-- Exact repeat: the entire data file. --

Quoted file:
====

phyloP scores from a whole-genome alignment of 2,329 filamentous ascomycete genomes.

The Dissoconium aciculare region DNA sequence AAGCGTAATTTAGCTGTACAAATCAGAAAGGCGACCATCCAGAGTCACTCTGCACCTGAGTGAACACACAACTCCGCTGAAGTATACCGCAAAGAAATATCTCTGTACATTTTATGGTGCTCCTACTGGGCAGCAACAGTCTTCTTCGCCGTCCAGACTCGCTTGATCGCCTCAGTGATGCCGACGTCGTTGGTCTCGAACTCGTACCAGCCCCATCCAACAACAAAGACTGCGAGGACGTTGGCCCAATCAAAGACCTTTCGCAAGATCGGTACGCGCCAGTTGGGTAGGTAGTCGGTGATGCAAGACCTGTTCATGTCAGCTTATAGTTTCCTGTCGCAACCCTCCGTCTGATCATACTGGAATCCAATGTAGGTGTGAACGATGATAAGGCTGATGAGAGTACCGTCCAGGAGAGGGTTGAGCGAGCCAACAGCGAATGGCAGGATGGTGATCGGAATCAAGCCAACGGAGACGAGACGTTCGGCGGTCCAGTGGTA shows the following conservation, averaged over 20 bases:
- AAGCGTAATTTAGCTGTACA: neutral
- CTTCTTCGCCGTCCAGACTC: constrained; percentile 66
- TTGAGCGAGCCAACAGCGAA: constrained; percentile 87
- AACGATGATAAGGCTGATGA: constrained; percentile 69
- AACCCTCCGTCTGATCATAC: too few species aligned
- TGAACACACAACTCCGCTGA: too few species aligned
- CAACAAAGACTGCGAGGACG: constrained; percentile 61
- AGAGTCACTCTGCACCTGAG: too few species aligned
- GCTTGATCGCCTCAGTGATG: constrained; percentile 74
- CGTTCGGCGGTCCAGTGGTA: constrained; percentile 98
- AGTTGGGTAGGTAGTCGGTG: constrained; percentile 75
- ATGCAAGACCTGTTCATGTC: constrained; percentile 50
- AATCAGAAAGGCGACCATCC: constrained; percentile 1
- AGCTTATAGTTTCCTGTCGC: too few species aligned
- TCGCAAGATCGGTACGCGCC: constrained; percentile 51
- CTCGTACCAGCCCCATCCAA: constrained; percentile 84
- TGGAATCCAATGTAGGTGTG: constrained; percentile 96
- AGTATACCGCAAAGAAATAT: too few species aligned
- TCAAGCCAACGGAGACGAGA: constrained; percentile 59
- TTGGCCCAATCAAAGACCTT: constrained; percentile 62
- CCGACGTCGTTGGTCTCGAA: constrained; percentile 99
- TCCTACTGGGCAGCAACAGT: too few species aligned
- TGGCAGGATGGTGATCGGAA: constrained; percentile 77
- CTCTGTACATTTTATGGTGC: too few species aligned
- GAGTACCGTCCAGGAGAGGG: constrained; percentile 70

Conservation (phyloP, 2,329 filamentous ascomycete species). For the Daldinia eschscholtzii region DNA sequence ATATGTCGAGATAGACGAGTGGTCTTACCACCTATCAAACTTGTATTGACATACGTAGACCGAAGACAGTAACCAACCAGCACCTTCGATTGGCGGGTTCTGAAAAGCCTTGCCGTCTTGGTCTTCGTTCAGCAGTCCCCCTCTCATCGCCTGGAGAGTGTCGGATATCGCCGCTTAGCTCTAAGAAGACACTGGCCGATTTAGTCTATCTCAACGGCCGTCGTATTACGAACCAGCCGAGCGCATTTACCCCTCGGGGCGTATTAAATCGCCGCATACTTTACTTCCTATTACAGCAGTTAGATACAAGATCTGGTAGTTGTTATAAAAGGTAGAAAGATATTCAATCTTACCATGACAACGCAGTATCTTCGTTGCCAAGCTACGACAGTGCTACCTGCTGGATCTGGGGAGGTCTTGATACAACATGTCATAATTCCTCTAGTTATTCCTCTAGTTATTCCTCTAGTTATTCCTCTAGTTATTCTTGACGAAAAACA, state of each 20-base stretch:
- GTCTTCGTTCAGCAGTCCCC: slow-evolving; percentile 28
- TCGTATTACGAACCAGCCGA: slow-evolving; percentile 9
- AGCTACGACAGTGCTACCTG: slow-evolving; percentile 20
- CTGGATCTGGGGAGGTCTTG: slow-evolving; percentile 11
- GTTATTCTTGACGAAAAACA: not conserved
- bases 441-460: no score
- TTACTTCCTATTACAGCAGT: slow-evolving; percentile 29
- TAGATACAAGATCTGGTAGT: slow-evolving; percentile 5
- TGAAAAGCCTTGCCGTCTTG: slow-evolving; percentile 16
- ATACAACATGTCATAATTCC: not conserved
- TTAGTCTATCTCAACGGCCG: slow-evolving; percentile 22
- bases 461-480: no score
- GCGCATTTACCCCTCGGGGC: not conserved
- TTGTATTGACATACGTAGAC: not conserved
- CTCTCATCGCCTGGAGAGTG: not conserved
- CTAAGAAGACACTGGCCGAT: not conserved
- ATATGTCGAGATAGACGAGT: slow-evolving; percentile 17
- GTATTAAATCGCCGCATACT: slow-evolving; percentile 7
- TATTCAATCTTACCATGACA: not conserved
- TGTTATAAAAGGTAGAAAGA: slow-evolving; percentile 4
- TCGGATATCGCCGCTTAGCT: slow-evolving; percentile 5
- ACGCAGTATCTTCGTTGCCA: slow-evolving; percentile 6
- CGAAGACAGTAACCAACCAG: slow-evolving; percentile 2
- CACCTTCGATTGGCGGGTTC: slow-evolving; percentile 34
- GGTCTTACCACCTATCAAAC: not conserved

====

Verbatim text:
phyloP scores from a whole-genome alignment of 2,329 filamentous ascomycete genomes.

The Dissoconium aciculare region DNA sequence AAGCGTAATTTAGCTGTACAAATCAGAAAGGCGACCATCCAGAGTCACTCTGCACCTGAGTGAACACACAACTCCGCTGAAGTATACCGCAAAGAAATATCTCTGTACATTTTATGGTGCTCCTACTGGGCAGCAACAGTCTTCTTCGCCGTCCAGACTCGCTTGATCGCCTCAGTGATGCCGACGTCGTTGGTCTCGAACTCGTACCAGCCCCATCCAACAACAAAGACTGCGAGGACGTTGGCCCAATCAAAGACCTTTCGCAAGATCGGTACGCGCCAGTTGGGTAGGTAGTCGGTGATGCAAGACCTGTTCATGTCAGCTTATAGTTTCCTGTCGCAACCCTCCGTCTGATCATACTGGAATCCAATGTAGGTGTGAACGATGATAAGGCTGATGAGAGTACCGTCCAGGAGAGGGTTGAGCGAGCCAACAGCGAATGGCAGGATGGTGATCGGAATCAAGCCAACGGAGACGAGACGTTCGGCGGTCCAGTGGTA shows the following conservation, averaged over 20 bases:
- AAGCGTAATTTAGCTGTACA: neutral
- CTTCTTCGCCGTCCAGACTC: constrained; percentile 66
- TTGAGCGAGCCAACAGCGAA: constrained; percentile 87
- AACGATGATAAGGCTGATGA: constrained; percentile 69
- AACCCTCCGTCTGATCATAC: too few species aligned
- TGAACACACAACTCCGCTGA: too few species aligned
- CAACAAAGACTGCGAGGACG: constrained; percentile 61
- AGAGTCACTCTGCACCTGAG: too few species aligned
- GCTTGATCGCCTCAGTGATG: constrained; percentile 74
- CGTTCGGCGGTCCAGTGGTA: constrained; percentile 98
- AGTTGGGTAGGTAGTCGGTG: constrained; percentile 75
- ATGCAAGACCTGTTCATGTC: constrained; percentile 50
- AATCAGAAAGGCGACCATCC: constrained; percentile 1
- AGCTTATAGTTTCCTGTCGC: too few species aligned
- TCGCAAGATCGGTACGCGCC: constrained; percentile 51
- CTCGTACCAGCCCCATCCAA: constrained; percentile 84
- TGGAATCCAATGTAGGTGTG: constrained; percentile 96
- AGTATACCGCAAAGAAATAT: too few species aligned
- TCAAGCCAACGGAGACGAGA: constrained; percentile 59
- TTGGCCCAATCAAAGACCTT: constrained; percentile 62
- CCGACGTCGTTGGTCTCGAA: constrained; percentile 99
- TCCTACTGGGCAGCAACAGT: too few species aligned
- TGGCAGGATGGTGATCGGAA: constrained; percentile 77
- CTCTGTACATTTTATGGTGC: too few species aligned
- GAGTACCGTCCAGGAGAGGG: constrained; percentile 70

Conservation (phyloP, 2,329 filamentous ascomycete species). For the Daldinia eschscholtzii region DNA sequence ATATGTCGAGATAGACGAGTGGTCTTACCACCTATCAAACTTGTATTGACATACGTAGACCGAAGACAGTAACCAACCAGCACCTTCGATTGGCGGGTTCTGAAAAGCCTTGCCGTCTTGGTCTTCGTTCAGCAGTCCCCCTCTCATCGCCTGGAGAGTGTCGGATATCGCCGCTTAGCTCTAAGAAGACACTGGCCGATTTAGTCTATCTCAACGGCCGTCGTATTACGAACCAGCCGAGCGCATTTACCCCTCGGGGCGTATTAAATCGCCGCATACTTTACTTCCTATTACAGCAGTTAGATACAAGATCTGGTAGTTGTTATAAAAGGTAGAAAGATATTCAATCTTACCATGACAACGCAGTATCTTCGTTGCCAAGCTACGACAGTGCTACCTGCTGGATCTGGGGAGGTCTTGATACAACATGTCATAATTCCTCTAGTTATTCCTCTAGTTATTCCTCTAGTTATTCCTCTAGTTATTCTTGACGAAAAACA, state of each 20-base stretch:
- GTCTTCGTTCAGCAGTCCCC: slow-evolving; percentile 28
- TCGTATTACGAACCAGCCGA: slow-evolving; percentile 9
- AGCTACGACAGTGCTACCTG: slow-evolving; percentile 20
- CTGGATCTGGGGAGGTCTTG: slow-evolving; percentile 11
- GTTATTCTTGACGAAAAACA: not conserved
- bases 441-460: no score
- TTACTTCCTATTACAGCAGT: slow-evolving; percentile 29
- TAGATACAAGATCTGGTAGT: slow-evolving; percentile 5
- TGAAAAGCCTTGCCGTCTTG: slow-evolving; percentile 16
- ATACAACATGTCATAATTCC: not conserved
- TTAGTCTATCTCAACGGCCG: slow-evolving; percentile 22
- bases 461-480: no score
- GCGCATTTACCCCTCGGGGC: not conserved
- TTGTATTGACATACGTAGAC: not conserved
- CTCTCATCGCCTGGAGAGTG: not conserved
- CTAAGAAGACACTGGCCGAT: not conserved
- ATATGTCGAGATAGACGAGT: slow-evolving; percentile 17
- GTATTAAATCGCCGCATACT: slow-evolving; percentile 7
- TATTCAATCTTACCATGACA: not conserved
- TGTTATAAAAGGTAGAAAGA: slow-evolving; percentile 4
- TCGGATATCGCCGCTTAGCT: slow-evolving; percentile 5
- ACGCAGTATCTTCGTTGCCA: slow-evolving; percentile 6
- CGAAGACAGTAACCAACCAG: slow-evolving; percentile 2
- CACCTTCGATTGGCGGGTTC: slow-evolving; percentile 34
- GGTCTTACCACCTATCAAAC: not conserved